Afghanistan’s top diplomat in Beijing called on China to let in more of its agricultural products, saying that expanded trade would do more to ease a humanitarian crisis next door than fiscal aid.
Ambassador Javid Qaem, a holdover from the Islamic Republic government that fell to the Taliban, said in an interview Friday more flexible trade rules on the Chinese side and better logistics could help Afghanistan expand its annual exports of agricultural products like pine nuts from $500 million to as much as $2 billion of annual trade with its larger neighbor.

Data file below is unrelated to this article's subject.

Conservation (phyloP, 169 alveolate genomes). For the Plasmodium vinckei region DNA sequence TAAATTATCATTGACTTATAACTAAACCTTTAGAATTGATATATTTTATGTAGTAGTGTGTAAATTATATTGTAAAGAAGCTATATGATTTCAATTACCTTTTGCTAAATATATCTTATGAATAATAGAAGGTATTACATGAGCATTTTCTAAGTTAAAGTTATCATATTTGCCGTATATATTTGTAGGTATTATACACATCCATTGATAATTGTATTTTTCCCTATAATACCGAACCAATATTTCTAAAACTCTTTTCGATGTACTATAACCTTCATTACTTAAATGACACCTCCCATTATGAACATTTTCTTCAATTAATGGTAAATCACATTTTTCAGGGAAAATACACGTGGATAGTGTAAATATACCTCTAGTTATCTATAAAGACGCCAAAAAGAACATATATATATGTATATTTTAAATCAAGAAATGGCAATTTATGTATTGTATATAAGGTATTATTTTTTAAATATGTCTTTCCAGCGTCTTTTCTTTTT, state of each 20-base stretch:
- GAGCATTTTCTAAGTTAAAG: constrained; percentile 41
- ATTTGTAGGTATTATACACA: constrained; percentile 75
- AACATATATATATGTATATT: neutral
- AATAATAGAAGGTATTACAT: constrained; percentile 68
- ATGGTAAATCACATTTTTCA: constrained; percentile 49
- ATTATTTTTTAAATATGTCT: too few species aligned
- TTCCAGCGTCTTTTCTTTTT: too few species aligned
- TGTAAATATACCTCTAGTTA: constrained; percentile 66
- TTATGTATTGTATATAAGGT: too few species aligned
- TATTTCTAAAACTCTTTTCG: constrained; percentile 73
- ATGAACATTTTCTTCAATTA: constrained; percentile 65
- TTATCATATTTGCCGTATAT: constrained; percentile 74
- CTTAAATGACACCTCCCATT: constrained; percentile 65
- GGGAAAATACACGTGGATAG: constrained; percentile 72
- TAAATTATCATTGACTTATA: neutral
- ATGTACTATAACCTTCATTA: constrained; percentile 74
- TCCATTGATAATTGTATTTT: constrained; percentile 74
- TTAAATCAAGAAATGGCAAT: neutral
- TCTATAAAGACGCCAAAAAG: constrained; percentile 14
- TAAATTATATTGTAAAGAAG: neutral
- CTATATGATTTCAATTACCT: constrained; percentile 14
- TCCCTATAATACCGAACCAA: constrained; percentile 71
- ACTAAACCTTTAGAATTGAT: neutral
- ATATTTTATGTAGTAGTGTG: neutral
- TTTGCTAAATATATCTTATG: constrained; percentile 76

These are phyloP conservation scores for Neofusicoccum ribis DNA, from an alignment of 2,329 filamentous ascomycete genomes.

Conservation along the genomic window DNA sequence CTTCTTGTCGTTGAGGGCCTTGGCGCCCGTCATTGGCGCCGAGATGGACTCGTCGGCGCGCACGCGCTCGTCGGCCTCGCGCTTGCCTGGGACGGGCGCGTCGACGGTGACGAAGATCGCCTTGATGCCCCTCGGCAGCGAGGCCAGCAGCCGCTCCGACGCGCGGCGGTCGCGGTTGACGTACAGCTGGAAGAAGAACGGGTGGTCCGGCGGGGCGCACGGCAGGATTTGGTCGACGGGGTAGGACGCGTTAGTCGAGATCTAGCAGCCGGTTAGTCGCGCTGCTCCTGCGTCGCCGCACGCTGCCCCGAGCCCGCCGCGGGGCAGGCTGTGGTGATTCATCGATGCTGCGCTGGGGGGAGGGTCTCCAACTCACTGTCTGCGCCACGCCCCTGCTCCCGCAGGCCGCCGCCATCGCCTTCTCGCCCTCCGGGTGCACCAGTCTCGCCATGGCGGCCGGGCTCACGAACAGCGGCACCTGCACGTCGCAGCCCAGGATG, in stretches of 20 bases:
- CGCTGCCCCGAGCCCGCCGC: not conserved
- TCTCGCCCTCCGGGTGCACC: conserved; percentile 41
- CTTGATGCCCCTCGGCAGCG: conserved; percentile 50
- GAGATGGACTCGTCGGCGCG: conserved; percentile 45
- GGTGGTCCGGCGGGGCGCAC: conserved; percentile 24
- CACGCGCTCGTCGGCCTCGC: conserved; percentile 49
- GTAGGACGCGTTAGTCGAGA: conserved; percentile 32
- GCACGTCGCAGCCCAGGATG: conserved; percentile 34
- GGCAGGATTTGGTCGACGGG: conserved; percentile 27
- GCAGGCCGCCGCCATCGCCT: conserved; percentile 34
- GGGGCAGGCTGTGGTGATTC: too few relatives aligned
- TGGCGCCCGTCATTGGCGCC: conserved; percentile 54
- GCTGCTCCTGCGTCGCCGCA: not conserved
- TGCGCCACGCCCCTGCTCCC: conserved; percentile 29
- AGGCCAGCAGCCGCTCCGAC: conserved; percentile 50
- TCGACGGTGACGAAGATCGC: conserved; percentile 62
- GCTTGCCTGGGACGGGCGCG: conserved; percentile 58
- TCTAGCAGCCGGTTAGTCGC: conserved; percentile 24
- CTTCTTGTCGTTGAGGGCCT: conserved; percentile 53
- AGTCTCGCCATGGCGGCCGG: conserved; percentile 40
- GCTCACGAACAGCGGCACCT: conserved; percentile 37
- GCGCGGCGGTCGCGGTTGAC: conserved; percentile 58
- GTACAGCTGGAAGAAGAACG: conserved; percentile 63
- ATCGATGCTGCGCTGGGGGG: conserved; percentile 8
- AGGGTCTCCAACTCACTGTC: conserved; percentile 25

He urged China to expand air shipments of pine nuts that resumed last month and said the two countries were a “week or two” from agreeing to a similar arrangement for saffron.
“This is what we really expect from China,” Qaem told Bloomberg News at the embassy in Beijing. “The humanitarian assistance is on one side, but because China is a very good market — and it’s a very big market — what we really expect is trade.”
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